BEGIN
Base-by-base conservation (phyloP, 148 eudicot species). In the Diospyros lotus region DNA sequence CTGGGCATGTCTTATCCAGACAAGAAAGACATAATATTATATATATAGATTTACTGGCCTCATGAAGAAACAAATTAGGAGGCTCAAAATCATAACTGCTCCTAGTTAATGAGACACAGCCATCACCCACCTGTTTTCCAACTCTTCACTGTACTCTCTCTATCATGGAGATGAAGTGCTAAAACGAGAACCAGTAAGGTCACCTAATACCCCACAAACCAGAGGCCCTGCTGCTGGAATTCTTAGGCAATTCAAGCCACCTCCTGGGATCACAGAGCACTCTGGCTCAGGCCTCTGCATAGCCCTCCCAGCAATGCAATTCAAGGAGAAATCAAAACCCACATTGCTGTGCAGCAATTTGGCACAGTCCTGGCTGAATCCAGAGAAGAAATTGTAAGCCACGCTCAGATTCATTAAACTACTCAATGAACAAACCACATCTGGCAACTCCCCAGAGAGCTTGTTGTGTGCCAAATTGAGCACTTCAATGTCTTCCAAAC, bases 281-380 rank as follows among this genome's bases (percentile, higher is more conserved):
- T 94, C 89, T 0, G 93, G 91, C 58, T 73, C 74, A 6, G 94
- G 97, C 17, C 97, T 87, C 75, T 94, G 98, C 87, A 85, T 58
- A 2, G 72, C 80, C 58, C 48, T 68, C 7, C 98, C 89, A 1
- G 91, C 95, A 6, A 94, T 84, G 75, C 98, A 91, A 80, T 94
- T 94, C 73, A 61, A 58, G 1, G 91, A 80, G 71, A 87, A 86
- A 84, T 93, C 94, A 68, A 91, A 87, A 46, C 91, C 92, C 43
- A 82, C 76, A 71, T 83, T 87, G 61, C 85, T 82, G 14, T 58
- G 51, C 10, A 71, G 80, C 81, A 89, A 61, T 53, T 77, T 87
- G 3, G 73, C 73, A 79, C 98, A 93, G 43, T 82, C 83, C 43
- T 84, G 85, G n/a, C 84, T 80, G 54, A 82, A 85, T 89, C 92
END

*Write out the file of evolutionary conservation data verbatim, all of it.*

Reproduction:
Base-by-base conservation (phyloP, 148 eudicot species). In the Diospyros lotus region DNA sequence CTGGGCATGTCTTATCCAGACAAGAAAGACATAATATTATATATATAGATTTACTGGCCTCATGAAGAAACAAATTAGGAGGCTCAAAATCATAACTGCTCCTAGTTAATGAGACACAGCCATCACCCACCTGTTTTCCAACTCTTCACTGTACTCTCTCTATCATGGAGATGAAGTGCTAAAACGAGAACCAGTAAGGTCACCTAATACCCCACAAACCAGAGGCCCTGCTGCTGGAATTCTTAGGCAATTCAAGCCACCTCCTGGGATCACAGAGCACTCTGGCTCAGGCCTCTGCATAGCCCTCCCAGCAATGCAATTCAAGGAGAAATCAAAACCCACATTGCTGTGCAGCAATTTGGCACAGTCCTGGCTGAATCCAGAGAAGAAATTGTAAGCCACGCTCAGATTCATTAAACTACTCAATGAACAAACCACATCTGGCAACTCCCCAGAGAGCTTGTTGTGTGCCAAATTGAGCACTTCAATGTCTTCCAAAC, bases 281-380 rank as follows among this genome's bases (percentile, higher is more conserved):
- T 94, C 89, T 0, G 93, G 91, C 58, T 73, C 74, A 6, G 94
- G 97, C 17, C 97, T 87, C 75, T 94, G 98, C 87, A 85, T 58
- A 2, G 72, C 80, C 58, C 48, T 68, C 7, C 98, C 89, A 1
- G 91, C 95, A 6, A 94, T 84, G 75, C 98, A 91, A 80, T 94
- T 94, C 73, A 61, A 58, G 1, G 91, A 80, G 71, A 87, A 86
- A 84, T 93, C 94, A 68, A 91, A 87, A 46, C 91, C 92, C 43
- A 82, C 76, A 71, T 83, T 87, G 61, C 85, T 82, G 14, T 58
- G 51, C 10, A 71, G 80, C 81, A 89, A 61, T 53, T 77, T 87
- G 3, G 73, C 73, A 79, C 98, A 93, G 43, T 82, C 83, C 43
- T 84, G 85, G n/a, C 84, T 80, G 54, A 82, A 85, T 89, C 92